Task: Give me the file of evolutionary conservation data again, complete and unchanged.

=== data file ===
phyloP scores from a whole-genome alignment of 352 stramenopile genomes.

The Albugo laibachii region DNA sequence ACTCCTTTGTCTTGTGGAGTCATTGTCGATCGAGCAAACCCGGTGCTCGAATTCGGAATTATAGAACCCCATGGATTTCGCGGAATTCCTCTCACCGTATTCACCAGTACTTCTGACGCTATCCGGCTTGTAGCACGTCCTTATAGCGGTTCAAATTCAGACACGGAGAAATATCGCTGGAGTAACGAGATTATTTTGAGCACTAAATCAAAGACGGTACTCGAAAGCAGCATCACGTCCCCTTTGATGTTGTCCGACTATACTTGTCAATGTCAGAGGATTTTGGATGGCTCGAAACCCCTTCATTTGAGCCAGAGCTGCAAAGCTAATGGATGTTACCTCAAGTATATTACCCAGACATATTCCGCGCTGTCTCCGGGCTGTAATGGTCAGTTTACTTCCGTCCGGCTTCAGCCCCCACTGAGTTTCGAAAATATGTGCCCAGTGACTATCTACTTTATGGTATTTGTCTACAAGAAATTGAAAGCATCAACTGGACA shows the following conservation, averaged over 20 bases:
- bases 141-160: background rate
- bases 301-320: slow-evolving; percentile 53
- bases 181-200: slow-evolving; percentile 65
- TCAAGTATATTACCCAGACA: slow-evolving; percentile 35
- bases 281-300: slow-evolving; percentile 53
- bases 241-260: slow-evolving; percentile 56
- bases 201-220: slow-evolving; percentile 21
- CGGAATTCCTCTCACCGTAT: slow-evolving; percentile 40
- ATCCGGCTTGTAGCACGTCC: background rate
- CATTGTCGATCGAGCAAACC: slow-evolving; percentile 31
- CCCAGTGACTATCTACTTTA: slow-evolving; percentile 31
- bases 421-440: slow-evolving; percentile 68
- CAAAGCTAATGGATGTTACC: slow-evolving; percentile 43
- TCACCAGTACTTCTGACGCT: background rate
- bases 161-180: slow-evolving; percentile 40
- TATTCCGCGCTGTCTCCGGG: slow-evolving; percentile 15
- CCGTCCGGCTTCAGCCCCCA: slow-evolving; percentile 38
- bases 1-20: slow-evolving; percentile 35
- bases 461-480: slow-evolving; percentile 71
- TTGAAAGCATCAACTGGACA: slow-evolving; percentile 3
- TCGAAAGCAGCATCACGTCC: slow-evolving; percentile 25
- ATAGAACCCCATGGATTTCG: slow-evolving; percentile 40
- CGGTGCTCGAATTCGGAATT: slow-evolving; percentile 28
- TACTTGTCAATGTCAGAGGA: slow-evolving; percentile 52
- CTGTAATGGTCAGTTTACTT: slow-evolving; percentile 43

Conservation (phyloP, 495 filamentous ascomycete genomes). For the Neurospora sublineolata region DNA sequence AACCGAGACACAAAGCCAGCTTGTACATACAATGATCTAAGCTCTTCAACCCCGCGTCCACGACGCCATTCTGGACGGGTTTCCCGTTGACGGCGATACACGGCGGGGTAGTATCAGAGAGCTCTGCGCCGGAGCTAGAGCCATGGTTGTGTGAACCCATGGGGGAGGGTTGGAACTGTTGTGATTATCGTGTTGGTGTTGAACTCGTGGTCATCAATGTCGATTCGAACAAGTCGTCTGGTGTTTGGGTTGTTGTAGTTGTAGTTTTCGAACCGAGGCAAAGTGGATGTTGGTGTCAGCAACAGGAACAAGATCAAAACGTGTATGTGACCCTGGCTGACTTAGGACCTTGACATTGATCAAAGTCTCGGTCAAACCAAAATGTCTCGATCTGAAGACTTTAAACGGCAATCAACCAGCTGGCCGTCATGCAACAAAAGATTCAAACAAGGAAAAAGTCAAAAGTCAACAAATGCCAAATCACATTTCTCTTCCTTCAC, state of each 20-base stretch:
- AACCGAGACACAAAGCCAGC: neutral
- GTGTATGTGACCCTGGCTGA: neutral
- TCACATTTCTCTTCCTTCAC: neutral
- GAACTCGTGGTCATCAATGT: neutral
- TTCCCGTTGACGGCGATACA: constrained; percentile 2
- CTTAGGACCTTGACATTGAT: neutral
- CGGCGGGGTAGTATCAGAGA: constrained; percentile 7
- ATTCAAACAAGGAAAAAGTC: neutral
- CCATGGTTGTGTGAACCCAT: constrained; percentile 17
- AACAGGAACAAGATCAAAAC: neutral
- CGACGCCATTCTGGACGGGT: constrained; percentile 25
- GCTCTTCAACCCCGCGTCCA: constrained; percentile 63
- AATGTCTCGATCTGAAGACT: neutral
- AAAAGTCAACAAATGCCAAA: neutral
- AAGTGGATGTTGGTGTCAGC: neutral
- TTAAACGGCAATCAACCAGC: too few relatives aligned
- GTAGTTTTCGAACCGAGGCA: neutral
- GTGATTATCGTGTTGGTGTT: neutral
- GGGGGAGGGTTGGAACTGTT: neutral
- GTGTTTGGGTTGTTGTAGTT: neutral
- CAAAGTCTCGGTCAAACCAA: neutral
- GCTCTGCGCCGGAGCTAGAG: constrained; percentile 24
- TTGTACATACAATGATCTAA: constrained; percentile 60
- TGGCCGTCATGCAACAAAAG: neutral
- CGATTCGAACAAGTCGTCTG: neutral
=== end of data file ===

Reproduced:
phyloP scores from a whole-genome alignment of 352 stramenopile genomes.

The Albugo laibachii region DNA sequence ACTCCTTTGTCTTGTGGAGTCATTGTCGATCGAGCAAACCCGGTGCTCGAATTCGGAATTATAGAACCCCATGGATTTCGCGGAATTCCTCTCACCGTATTCACCAGTACTTCTGACGCTATCCGGCTTGTAGCACGTCCTTATAGCGGTTCAAATTCAGACACGGAGAAATATCGCTGGAGTAACGAGATTATTTTGAGCACTAAATCAAAGACGGTACTCGAAAGCAGCATCACGTCCCCTTTGATGTTGTCCGACTATACTTGTCAATGTCAGAGGATTTTGGATGGCTCGAAACCCCTTCATTTGAGCCAGAGCTGCAAAGCTAATGGATGTTACCTCAAGTATATTACCCAGACATATTCCGCGCTGTCTCCGGGCTGTAATGGTCAGTTTACTTCCGTCCGGCTTCAGCCCCCACTGAGTTTCGAAAATATGTGCCCAGTGACTATCTACTTTATGGTATTTGTCTACAAGAAATTGAAAGCATCAACTGGACA shows the following conservation, averaged over 20 bases:
- bases 141-160: background rate
- bases 301-320: slow-evolving; percentile 53
- bases 181-200: slow-evolving; percentile 65
- TCAAGTATATTACCCAGACA: slow-evolving; percentile 35
- bases 281-300: slow-evolving; percentile 53
- bases 241-260: slow-evolving; percentile 56
- bases 201-220: slow-evolving; percentile 21
- CGGAATTCCTCTCACCGTAT: slow-evolving; percentile 40
- ATCCGGCTTGTAGCACGTCC: background rate
- CATTGTCGATCGAGCAAACC: slow-evolving; percentile 31
- CCCAGTGACTATCTACTTTA: slow-evolving; percentile 31
- bases 421-440: slow-evolving; percentile 68
- CAAAGCTAATGGATGTTACC: slow-evolving; percentile 43
- TCACCAGTACTTCTGACGCT: background rate
- bases 161-180: slow-evolving; percentile 40
- TATTCCGCGCTGTCTCCGGG: slow-evolving; percentile 15
- CCGTCCGGCTTCAGCCCCCA: slow-evolving; percentile 38
- bases 1-20: slow-evolving; percentile 35
- bases 461-480: slow-evolving; percentile 71
- TTGAAAGCATCAACTGGACA: slow-evolving; percentile 3
- TCGAAAGCAGCATCACGTCC: slow-evolving; percentile 25
- ATAGAACCCCATGGATTTCG: slow-evolving; percentile 40
- CGGTGCTCGAATTCGGAATT: slow-evolving; percentile 28
- TACTTGTCAATGTCAGAGGA: slow-evolving; percentile 52
- CTGTAATGGTCAGTTTACTT: slow-evolving; percentile 43

Conservation (phyloP, 495 filamentous ascomycete genomes). For the Neurospora sublineolata region DNA sequence AACCGAGACACAAAGCCAGCTTGTACATACAATGATCTAAGCTCTTCAACCCCGCGTCCACGACGCCATTCTGGACGGGTTTCCCGTTGACGGCGATACACGGCGGGGTAGTATCAGAGAGCTCTGCGCCGGAGCTAGAGCCATGGTTGTGTGAACCCATGGGGGAGGGTTGGAACTGTTGTGATTATCGTGTTGGTGTTGAACTCGTGGTCATCAATGTCGATTCGAACAAGTCGTCTGGTGTTTGGGTTGTTGTAGTTGTAGTTTTCGAACCGAGGCAAAGTGGATGTTGGTGTCAGCAACAGGAACAAGATCAAAACGTGTATGTGACCCTGGCTGACTTAGGACCTTGACATTGATCAAAGTCTCGGTCAAACCAAAATGTCTCGATCTGAAGACTTTAAACGGCAATCAACCAGCTGGCCGTCATGCAACAAAAGATTCAAACAAGGAAAAAGTCAAAAGTCAACAAATGCCAAATCACATTTCTCTTCCTTCAC, state of each 20-base stretch:
- AACCGAGACACAAAGCCAGC: neutral
- GTGTATGTGACCCTGGCTGA: neutral
- TCACATTTCTCTTCCTTCAC: neutral
- GAACTCGTGGTCATCAATGT: neutral
- TTCCCGTTGACGGCGATACA: constrained; percentile 2
- CTTAGGACCTTGACATTGAT: neutral
- CGGCGGGGTAGTATCAGAGA: constrained; percentile 7
- ATTCAAACAAGGAAAAAGTC: neutral
- CCATGGTTGTGTGAACCCAT: constrained; percentile 17
- AACAGGAACAAGATCAAAAC: neutral
- CGACGCCATTCTGGACGGGT: constrained; percentile 25
- GCTCTTCAACCCCGCGTCCA: constrained; percentile 63
- AATGTCTCGATCTGAAGACT: neutral
- AAAAGTCAACAAATGCCAAA: neutral
- AAGTGGATGTTGGTGTCAGC: neutral
- TTAAACGGCAATCAACCAGC: too few relatives aligned
- GTAGTTTTCGAACCGAGGCA: neutral
- GTGATTATCGTGTTGGTGTT: neutral
- GGGGGAGGGTTGGAACTGTT: neutral
- GTGTTTGGGTTGTTGTAGTT: neutral
- CAAAGTCTCGGTCAAACCAA: neutral
- GCTCTGCGCCGGAGCTAGAG: constrained; percentile 24
- TTGTACATACAATGATCTAA: constrained; percentile 60
- TGGCCGTCATGCAACAAAAG: neutral
- CGATTCGAACAAGTCGTCTG: neutral